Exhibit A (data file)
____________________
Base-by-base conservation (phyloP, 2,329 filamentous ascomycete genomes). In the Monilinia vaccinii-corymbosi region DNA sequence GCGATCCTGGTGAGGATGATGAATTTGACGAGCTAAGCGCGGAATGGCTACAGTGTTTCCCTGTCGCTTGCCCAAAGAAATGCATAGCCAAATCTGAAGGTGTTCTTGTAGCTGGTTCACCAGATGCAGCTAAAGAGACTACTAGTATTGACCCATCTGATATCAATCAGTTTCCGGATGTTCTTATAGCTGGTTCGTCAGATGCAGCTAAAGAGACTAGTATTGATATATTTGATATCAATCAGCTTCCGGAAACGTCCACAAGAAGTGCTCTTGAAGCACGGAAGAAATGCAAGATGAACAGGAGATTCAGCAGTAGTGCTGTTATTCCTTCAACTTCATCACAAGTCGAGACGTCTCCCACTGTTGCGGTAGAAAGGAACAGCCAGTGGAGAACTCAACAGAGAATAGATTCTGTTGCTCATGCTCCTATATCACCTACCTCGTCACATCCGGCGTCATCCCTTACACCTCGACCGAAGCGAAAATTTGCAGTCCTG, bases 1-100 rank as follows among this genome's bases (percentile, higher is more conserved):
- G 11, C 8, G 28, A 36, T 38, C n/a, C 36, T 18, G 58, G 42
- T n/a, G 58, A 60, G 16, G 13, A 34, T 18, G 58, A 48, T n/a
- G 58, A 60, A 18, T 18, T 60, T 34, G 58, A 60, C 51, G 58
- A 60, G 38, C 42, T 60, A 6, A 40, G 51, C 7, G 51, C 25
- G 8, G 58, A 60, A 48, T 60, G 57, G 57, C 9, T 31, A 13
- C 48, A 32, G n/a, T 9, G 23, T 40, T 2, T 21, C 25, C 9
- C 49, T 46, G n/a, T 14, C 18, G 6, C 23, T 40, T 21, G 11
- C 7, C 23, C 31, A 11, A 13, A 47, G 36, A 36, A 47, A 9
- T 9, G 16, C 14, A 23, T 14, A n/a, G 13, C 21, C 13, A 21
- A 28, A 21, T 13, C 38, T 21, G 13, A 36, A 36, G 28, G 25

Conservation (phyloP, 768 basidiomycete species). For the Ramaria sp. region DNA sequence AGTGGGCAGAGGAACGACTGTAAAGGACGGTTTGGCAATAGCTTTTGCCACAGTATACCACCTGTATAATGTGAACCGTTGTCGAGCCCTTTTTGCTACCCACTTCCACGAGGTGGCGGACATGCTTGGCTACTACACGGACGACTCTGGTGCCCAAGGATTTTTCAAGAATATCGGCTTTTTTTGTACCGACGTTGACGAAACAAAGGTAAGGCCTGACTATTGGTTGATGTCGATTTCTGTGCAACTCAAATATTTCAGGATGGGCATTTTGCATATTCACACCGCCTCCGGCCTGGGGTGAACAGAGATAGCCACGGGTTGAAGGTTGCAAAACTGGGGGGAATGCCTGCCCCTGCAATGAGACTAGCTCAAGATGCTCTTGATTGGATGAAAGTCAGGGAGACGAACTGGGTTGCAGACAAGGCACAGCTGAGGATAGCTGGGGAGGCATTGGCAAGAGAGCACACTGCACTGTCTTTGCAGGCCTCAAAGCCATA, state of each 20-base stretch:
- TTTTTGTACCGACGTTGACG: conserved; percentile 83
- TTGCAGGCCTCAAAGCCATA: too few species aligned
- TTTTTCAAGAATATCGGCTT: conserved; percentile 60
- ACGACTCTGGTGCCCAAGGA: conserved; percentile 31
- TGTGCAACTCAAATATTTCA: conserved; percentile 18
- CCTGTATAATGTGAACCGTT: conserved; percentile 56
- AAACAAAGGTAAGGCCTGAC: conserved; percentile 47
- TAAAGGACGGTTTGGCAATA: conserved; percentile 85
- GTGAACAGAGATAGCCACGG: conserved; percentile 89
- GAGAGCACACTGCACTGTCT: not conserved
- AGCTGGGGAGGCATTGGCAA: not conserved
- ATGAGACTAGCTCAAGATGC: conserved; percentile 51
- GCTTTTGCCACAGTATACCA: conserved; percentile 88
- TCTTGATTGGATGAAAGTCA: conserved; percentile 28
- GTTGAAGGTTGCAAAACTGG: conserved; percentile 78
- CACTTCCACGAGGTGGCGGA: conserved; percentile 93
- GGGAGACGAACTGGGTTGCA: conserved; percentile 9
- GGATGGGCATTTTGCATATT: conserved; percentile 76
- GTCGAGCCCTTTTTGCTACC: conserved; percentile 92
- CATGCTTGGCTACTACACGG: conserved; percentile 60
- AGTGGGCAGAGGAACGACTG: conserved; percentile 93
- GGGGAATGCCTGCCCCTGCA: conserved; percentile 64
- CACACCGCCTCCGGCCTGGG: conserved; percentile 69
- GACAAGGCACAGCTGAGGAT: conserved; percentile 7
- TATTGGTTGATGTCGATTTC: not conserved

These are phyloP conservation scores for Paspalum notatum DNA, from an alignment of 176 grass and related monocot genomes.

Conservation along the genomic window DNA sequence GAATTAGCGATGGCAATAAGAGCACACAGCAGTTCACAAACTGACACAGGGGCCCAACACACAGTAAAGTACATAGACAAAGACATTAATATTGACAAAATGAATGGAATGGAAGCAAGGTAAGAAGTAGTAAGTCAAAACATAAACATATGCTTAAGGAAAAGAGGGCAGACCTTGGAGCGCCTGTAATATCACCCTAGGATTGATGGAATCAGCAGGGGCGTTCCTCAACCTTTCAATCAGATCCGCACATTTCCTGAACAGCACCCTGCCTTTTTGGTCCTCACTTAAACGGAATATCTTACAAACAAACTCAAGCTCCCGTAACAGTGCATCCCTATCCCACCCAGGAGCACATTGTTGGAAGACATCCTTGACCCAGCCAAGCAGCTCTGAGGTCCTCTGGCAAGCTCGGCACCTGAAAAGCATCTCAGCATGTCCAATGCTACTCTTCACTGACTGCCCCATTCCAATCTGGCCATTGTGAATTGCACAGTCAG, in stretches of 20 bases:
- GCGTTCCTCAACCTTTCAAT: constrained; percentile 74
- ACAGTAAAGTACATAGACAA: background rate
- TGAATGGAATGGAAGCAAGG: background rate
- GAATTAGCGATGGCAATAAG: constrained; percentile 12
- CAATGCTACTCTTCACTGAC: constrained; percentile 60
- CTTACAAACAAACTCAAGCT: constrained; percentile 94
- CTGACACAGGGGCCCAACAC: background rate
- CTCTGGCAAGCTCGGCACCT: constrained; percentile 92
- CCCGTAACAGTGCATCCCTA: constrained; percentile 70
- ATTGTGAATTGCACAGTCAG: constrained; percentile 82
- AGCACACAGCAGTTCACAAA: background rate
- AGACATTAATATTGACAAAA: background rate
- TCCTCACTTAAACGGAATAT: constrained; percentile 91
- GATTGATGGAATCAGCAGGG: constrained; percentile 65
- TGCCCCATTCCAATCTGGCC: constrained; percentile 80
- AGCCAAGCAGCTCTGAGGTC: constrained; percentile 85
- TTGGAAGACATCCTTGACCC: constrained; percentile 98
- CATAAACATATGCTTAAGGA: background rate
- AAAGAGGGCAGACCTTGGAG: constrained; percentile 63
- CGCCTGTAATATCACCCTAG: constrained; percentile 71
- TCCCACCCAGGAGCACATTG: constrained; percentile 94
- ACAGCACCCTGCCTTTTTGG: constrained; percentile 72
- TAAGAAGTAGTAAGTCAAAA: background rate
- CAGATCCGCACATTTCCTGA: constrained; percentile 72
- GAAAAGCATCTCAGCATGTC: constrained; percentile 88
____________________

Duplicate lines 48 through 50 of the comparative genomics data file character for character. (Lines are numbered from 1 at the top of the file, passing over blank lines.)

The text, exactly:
- CCCGTAACAGTGCATCCCTA: constrained; percentile 70
- ATTGTGAATTGCACAGTCAG: constrained; percentile 82
- AGCACACAGCAGTTCACAAA: background rate